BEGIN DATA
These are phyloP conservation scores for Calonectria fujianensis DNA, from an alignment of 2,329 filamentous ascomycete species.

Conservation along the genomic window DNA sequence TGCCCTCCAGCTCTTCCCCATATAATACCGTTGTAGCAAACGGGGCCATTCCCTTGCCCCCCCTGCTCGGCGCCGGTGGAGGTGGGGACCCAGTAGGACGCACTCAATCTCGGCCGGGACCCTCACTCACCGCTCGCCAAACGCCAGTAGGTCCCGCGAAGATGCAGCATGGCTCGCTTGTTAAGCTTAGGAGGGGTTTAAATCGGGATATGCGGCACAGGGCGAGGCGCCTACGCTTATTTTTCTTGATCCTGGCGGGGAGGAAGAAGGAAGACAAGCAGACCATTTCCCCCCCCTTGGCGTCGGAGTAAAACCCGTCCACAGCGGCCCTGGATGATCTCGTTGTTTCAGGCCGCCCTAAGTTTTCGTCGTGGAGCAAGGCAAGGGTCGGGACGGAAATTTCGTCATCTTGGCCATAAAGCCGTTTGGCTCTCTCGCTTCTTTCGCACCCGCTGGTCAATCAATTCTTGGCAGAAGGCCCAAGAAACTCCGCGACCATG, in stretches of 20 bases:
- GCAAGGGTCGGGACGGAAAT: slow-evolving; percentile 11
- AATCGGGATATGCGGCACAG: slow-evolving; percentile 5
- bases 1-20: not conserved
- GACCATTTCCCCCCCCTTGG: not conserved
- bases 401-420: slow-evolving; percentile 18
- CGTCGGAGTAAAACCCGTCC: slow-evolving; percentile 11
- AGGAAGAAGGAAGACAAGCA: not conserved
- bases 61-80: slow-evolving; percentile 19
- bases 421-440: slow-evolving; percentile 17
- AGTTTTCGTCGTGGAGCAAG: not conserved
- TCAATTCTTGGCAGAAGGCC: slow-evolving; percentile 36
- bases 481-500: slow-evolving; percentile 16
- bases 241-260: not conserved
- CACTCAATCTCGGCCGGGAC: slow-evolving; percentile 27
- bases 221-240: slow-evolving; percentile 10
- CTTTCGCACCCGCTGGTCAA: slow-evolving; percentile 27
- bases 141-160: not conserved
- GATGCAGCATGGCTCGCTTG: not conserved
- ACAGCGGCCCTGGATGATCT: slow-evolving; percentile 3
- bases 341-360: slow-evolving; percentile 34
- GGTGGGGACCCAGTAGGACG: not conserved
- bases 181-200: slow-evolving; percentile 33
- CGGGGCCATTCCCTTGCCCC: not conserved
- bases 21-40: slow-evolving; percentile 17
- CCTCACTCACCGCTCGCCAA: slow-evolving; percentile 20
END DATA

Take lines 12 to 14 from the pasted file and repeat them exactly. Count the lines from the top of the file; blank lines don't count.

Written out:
- AGTTTTCGTCGTGGAGCAAG: not conserved
- TCAATTCTTGGCAGAAGGCC: slow-evolving; percentile 36
- bases 481-500: slow-evolving; percentile 16